Waran-Cadde’s Wallaweyn Problem
Fri 07-02-2014 00:11:36

February 7, 2014
Hassan M. Abukar

I have a confession to make: I am a southerner and a card-carrying “Wallaweyn” man. Incidentally, Wallaweyn is a small town in southern Somalia. I was born in Afgooye (not far from Wallaweyn) and, since immediately after my birth and until age 18, I grew up in Mogadishu. Despite my strong credentials as Wallaweyn, I also have connections in the north, mostly through blood ties. In the 1960s, one of my sisters married a northerner (Ciise Muuse), a union that produced two children.

A cousin also married another northerner (Sacad Muuse-Jibril Abokor), and that couple had several children. Most of my teachers in school were northerners. If you kindly think my English is good, all the credit is due to my northerner teachers. My grandparents hail from the north: my grandmother from Sool and my great grandparents from the Sanaag (Maakhir) region. This dizzying web of lineage for a Wallaweyn man like me is not unique; many Somalis are, after all, inter-related.
You may ask, Okay, what is the point? What are you trying to say?

Relax, I am doing what Somalilanders call “gogol-xaadh” (introduction) because this piece will infuriate some and delight others. It will annoy some because I will be called a “Somaliland hater” or a “Wallaweyn whiner.”  Others may approve of this piece because, as unionists, they will be delighted by the thrashing of Somaliland secessionists. Others might see it as a humorous attempt to toy with that dreadful and suffocating thing called “political correctness.” Are we clear now? No hard feelings.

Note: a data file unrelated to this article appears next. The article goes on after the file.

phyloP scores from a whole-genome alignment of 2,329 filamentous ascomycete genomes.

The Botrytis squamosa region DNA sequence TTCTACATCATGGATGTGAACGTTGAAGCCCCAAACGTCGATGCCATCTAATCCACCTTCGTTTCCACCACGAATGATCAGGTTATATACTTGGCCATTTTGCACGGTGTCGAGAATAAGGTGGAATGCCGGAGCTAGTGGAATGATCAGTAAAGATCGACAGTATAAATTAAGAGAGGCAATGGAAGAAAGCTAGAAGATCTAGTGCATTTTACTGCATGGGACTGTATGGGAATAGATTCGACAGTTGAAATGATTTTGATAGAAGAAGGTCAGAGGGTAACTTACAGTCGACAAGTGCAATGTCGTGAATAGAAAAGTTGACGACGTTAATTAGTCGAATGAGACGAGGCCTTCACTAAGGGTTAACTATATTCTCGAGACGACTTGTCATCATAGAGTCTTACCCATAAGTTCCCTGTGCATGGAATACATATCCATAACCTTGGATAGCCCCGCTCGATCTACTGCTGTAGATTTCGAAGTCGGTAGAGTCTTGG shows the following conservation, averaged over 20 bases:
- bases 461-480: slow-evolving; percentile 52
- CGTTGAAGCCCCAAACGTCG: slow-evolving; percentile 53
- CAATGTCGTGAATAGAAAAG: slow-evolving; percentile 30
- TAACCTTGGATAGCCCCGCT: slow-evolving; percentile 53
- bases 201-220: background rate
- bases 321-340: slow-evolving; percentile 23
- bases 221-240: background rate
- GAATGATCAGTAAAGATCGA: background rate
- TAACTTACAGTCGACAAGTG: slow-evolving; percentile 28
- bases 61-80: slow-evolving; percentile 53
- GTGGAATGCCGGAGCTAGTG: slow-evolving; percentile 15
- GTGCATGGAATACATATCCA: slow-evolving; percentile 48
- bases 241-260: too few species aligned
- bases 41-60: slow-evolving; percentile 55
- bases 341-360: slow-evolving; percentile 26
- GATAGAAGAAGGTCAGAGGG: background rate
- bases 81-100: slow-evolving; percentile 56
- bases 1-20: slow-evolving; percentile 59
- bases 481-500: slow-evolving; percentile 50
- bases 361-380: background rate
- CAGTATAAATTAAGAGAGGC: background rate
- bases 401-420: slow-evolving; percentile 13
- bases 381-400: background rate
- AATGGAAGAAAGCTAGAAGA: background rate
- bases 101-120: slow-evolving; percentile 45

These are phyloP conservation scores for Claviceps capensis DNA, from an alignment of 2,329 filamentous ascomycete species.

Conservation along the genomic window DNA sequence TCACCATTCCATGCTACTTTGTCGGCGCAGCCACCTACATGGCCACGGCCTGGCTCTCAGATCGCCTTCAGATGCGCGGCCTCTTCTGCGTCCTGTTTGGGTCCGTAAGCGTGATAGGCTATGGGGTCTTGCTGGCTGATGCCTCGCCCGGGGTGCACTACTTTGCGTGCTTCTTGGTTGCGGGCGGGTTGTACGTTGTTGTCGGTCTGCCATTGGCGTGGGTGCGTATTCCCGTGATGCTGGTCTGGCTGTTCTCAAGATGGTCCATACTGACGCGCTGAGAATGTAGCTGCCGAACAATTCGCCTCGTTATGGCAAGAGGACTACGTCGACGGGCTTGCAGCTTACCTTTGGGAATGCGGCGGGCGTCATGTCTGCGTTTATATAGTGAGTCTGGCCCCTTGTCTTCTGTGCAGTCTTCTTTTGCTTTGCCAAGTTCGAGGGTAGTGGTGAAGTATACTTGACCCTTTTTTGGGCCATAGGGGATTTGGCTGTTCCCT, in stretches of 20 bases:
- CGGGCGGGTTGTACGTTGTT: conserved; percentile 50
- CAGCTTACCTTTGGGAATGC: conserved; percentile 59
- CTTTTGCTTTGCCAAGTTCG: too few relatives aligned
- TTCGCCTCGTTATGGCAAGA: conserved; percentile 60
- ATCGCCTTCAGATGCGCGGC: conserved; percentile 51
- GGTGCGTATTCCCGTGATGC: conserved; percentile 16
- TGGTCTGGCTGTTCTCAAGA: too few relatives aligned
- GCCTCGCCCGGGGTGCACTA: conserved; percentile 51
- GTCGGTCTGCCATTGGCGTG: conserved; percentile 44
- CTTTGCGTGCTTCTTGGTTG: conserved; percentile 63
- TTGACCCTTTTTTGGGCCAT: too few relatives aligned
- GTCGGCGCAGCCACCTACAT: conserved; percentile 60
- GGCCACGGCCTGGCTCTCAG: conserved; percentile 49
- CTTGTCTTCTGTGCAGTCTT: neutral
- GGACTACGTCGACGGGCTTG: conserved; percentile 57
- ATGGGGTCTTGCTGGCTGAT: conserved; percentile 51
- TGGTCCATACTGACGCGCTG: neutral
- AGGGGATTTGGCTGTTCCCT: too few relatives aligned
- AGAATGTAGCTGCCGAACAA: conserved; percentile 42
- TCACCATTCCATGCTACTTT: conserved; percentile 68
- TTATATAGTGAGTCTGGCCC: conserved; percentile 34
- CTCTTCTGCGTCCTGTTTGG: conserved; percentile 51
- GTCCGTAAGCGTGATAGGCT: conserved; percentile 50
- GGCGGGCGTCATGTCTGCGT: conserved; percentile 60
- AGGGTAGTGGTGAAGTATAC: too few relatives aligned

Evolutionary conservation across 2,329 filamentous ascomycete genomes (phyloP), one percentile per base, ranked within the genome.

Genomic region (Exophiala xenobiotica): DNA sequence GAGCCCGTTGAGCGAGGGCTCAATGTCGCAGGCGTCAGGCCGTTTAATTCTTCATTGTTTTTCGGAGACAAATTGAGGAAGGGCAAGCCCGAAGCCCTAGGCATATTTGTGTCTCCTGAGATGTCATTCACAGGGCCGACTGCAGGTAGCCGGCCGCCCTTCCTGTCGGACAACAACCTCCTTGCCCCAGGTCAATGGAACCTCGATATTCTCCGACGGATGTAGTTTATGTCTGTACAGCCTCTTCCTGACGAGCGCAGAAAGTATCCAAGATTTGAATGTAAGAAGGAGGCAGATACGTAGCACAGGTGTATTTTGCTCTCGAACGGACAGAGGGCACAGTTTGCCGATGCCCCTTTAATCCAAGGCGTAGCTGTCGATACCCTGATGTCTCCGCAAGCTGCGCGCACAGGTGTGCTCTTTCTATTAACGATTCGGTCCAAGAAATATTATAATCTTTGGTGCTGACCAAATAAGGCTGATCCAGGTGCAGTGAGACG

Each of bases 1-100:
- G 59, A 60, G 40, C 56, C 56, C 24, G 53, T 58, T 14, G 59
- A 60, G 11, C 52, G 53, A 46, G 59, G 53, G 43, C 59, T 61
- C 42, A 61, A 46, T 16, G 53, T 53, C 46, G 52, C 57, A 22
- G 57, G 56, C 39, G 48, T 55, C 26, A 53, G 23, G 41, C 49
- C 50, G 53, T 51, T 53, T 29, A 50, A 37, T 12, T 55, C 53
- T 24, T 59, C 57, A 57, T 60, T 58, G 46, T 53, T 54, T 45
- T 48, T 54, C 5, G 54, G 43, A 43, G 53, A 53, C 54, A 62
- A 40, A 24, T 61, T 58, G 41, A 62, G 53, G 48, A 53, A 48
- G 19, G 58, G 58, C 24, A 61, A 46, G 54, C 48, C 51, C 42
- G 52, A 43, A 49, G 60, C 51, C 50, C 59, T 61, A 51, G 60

The theme of this article can be summarized in one sentence: I like Somaliland politics. I never get bored with it because it is intriguing and lively. The north and the south share these common features: a) a dominant tribe is in power in both regions, b) there is a certain level of corruption in each, with the south being the greater den of thieves, and c) each regime marginalizes its opponents. However, the north enjoys relative peace and safety. Unlike the south, politicians in the north are not assassinated if they oppose the policies of the government. In Mogadishu, one member of the parliament was recently killed in a mysterious car bombing immediately after leaving the presidential compound. That happens only in Mogadishu.

A Pinocchio Interior Minister

Politicians lie, but some shamelessly offend our intelligence.

Recently, a brave and competent Somali journalist from the Somali Channel in the U.K interviewed the interior minister of Somaliland, Mohamed Ali “Waran-Cadde” (The White-speared).  The interview was a classic example of how to dodge, lie, misinform, and mock. The minister said that Somaliland was a British protectorate and had a special relationship with Britain based on respect and cooperation.  While the British ruled Somaliland indirectly and were not as brutal as the Italians in the south, the territory was still administered by the Colonial Office in London. The protectorate, after all, was established to supply meat to the British garrison in Aden. Britain did not help the territory develop or build infrastructure.
Waran-Cadde was asked about the rumors of his government hiring white mercenaries to protect potential oil fields. He curtly denied them and made it clear that his government will hire neither white mercenaries nor black ones. Then, in reference to the African Union forces in the south, Waran-Cadde called them “sanweyne” (big nose). This denigration of fellow African Union forces that are helping the country get rid of terrorists reveals ignorance and arrogance.